A new first for me was making teapots, of which I made few. Maybe someday in the future I'll revisit teapots with a whole new frame of mind. I was having clay delivered by the pallet, rather than take so many trips to the the supply store to get what I needed.
In September 2017, I was one of the featured stories in SRQ Magazine about local Etsy sellers.
That same year, I added two more kilns to lighten the load on my 1027-3. I bought a used and refurbished kiln for a good price and the second one was so very kindly offered to me for free from one of my customers at the Hunsader Farms Pumpkin Festival!
Both kilns needed a lot of work, new elements, a new controller on one of them, new thermocouples, but the brick was in amazing shape. I now use one of them solely for bisque firings and the smallest kiln was used for cone 6 and luster firings until I had to retire it in 2019.
I joined the 2017 Hunsader Farms Pumpkin Festival again this year and lots more work was added to my 20x10 space. I was working so much in the garage, my children would often find a chair and sit with me to keep me company.
It was also in 2017 that I decided to make pottery full time. I took a big leap of faith, hoping that I could make a living doing what I love.
2018 was a year of honing my craft, learning more throwing techniques, pulling handles rather than extruding them, new designs and new glazes. I had to find a more efficient way of utilizing the space I had, both square foot, vertical and kiln space. The Dragon mug I had created in 2016 become fairly popular this year and to date is still one of my most popular mugs.
2019 was a year of change. I started exploring how to make my own glazes and started with a bunch of test batches. I made so many test pieces, but didn't start using any of the glazes I made on my production pieces until I knew more about glazes, glaze chemistry and what makes them safe for functional wares.
I started making my own hand built forms like these moon and star dishes.
In May, we moved from a large community in the Lakewood Ranch area out to the country! It was our dream to own a little more land than what our previous home had. We had room for our young children to grow and a little more space for my studio.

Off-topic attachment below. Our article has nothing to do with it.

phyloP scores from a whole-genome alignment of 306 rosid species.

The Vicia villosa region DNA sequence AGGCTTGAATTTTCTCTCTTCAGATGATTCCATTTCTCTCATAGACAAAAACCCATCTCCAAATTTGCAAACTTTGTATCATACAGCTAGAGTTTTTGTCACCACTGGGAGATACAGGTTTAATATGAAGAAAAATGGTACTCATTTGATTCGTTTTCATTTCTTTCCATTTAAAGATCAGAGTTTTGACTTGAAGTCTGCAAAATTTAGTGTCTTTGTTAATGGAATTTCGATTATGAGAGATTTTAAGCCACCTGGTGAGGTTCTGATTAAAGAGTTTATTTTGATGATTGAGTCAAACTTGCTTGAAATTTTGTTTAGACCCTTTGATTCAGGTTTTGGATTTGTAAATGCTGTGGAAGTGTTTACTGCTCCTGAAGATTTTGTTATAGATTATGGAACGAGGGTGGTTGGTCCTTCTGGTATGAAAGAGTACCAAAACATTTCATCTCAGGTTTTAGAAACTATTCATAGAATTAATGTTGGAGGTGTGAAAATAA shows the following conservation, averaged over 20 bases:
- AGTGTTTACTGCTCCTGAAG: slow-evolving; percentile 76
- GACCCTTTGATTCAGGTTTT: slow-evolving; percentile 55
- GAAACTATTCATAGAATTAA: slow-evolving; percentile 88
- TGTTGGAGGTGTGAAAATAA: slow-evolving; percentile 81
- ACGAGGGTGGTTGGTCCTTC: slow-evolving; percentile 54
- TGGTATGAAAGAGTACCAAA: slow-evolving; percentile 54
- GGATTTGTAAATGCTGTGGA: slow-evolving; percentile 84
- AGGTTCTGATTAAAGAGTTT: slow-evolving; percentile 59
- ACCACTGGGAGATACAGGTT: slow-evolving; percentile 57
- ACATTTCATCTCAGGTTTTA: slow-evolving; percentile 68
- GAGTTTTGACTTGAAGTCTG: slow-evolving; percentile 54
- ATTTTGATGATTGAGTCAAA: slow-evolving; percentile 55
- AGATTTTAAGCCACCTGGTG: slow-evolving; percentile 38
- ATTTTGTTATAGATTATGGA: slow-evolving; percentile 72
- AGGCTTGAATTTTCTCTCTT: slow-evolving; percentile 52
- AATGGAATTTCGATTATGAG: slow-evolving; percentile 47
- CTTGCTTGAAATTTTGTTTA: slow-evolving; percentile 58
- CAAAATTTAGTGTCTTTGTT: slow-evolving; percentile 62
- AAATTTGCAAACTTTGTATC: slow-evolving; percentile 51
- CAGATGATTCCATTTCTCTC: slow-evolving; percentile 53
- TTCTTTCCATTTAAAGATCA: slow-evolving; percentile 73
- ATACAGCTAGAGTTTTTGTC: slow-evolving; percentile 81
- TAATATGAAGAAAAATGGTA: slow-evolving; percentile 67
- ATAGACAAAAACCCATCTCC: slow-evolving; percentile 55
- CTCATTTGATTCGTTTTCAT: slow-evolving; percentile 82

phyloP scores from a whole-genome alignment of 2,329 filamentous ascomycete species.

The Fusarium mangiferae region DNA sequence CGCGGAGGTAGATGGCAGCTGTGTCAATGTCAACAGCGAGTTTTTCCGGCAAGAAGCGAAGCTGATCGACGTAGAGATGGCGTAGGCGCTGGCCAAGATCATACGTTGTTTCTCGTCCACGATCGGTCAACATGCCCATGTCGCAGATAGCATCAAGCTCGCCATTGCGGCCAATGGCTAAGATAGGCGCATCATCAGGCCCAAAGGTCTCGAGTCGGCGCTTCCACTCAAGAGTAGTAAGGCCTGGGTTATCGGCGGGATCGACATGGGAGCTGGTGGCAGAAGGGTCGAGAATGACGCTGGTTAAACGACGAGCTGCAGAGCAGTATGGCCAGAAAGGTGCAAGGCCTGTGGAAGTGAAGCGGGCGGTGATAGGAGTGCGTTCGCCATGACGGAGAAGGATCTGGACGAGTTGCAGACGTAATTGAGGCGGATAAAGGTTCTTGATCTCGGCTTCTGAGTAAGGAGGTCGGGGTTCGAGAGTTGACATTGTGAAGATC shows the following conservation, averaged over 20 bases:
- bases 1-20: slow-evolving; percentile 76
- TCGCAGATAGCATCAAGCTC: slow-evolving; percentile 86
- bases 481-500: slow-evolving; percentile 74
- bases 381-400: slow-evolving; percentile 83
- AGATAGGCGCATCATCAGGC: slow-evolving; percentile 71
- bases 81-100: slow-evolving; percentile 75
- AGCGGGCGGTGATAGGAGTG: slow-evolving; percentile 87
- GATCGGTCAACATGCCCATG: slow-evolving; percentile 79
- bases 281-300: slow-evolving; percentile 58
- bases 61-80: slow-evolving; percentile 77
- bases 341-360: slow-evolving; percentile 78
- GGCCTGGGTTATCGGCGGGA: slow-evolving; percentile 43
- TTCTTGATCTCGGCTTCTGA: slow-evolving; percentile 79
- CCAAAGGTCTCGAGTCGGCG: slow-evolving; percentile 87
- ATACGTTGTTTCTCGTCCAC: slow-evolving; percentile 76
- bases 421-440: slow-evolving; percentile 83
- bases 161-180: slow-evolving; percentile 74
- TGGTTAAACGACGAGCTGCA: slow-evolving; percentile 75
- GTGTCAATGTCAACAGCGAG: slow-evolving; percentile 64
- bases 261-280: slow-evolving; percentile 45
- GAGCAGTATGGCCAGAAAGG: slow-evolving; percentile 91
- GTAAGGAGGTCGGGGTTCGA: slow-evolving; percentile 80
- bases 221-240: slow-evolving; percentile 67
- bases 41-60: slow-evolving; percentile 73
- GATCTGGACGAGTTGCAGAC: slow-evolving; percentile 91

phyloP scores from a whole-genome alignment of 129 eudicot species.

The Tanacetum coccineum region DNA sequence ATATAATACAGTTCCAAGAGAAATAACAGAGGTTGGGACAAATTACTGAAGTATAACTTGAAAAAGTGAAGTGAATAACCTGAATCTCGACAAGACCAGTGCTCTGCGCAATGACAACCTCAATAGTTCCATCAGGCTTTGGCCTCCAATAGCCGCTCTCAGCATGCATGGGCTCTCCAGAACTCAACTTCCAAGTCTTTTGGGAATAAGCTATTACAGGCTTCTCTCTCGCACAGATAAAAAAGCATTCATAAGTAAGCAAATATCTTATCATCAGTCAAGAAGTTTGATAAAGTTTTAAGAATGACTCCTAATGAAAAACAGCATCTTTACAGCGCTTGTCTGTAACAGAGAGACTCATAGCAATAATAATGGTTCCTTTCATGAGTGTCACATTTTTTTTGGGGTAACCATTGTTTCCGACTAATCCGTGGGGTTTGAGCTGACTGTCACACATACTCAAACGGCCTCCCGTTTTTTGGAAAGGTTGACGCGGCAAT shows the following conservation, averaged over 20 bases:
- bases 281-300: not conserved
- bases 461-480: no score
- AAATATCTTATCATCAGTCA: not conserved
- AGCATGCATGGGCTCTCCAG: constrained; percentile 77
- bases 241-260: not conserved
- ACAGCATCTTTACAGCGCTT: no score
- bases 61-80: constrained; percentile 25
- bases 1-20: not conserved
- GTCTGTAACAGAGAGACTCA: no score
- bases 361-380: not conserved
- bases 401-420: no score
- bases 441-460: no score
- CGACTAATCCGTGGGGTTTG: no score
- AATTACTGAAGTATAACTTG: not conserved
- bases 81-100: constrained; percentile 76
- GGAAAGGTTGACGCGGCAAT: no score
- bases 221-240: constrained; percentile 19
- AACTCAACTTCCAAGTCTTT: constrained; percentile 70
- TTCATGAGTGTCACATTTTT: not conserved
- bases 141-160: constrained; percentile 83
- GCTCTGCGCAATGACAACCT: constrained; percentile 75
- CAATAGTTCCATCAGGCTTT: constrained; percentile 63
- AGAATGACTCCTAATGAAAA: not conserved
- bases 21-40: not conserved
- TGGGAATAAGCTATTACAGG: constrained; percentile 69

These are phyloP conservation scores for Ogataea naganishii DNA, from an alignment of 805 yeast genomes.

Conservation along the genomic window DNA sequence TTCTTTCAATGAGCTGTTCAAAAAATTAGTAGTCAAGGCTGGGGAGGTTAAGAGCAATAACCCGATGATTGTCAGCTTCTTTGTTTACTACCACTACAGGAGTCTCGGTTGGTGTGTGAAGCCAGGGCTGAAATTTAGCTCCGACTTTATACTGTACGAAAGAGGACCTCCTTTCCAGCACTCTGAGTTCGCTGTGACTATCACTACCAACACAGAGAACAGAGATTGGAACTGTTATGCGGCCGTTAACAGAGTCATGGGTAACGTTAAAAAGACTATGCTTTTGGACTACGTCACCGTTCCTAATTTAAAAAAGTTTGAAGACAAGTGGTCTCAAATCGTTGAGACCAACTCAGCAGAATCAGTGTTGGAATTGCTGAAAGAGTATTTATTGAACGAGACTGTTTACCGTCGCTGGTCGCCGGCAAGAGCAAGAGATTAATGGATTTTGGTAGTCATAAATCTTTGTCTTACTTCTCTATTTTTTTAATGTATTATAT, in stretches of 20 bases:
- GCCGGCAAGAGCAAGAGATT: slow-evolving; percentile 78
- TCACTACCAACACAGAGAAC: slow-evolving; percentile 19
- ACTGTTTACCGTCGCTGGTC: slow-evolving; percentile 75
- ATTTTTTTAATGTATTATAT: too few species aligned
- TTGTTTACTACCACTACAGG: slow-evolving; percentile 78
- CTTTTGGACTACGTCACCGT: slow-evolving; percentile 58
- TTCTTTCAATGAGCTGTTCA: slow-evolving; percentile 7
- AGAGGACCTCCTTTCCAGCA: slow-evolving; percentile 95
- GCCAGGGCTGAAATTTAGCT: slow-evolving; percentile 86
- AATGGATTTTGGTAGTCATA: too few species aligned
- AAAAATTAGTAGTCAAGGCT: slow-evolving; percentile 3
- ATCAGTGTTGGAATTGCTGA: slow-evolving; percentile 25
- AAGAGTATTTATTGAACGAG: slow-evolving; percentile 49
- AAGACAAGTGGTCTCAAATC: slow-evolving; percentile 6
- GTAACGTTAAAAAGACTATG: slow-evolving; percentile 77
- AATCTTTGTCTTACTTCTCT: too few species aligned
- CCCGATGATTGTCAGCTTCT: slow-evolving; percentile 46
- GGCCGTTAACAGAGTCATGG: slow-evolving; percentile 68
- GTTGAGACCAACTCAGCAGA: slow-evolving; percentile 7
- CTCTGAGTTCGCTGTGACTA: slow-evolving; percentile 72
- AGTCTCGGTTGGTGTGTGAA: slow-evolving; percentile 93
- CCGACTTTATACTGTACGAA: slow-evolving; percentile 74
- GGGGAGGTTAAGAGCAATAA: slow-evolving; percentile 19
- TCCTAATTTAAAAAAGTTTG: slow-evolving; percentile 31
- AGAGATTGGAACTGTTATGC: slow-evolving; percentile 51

We bought a few chickens in June and added 25 more in September. We now get fresh eggs every day and offer some of them to friends and family.
One day in the summer, after starting up my littlest kiln, it started sending sparks from the controller and I shut it down immediately. I wasn't skilled enough to know how to fix it and I was down a kiln in the busiest time my little pottery business has ever had. I was struggling to keep up with the workload with only one glaze kiln and I apologized to my customers on a daily basis. Working 18-20 hours a day, 7 days a week just wasn't enough to handle the backlog. I hired a friend to help a couple of days week, but in the end, I just needed a new kiln. Finally in December, I was able to purchase a new Skutt 1231-PK to start filling the orders.
From the time the little kiln went out in the summer, it took me 8 months to catch up. All I knew at the time was that I had to persist and keep going. I made it through one of the toughest times in my pottery life. Thank goodness for my husband who found a way to get the kiln and for my big kiln, I don't know what I would do with out it!
This year was tough.... on everyone. I don't think I could ever say anything that would explain this year.
My husband and I made the hard decision to school our children from home. We knew they would miss their friends and miss the end of year farewell. They have continued to distance learn the remainder of 2020.
While my children were my focus to help them through schoolwork, pottery still had to keep going.
I was able to spend some time cleaning and organizing my studio spaces and I worked on filming new videos.
I did my best to cheer up my family with my baking.
2021 is still being written... and I'm hopeful for the future.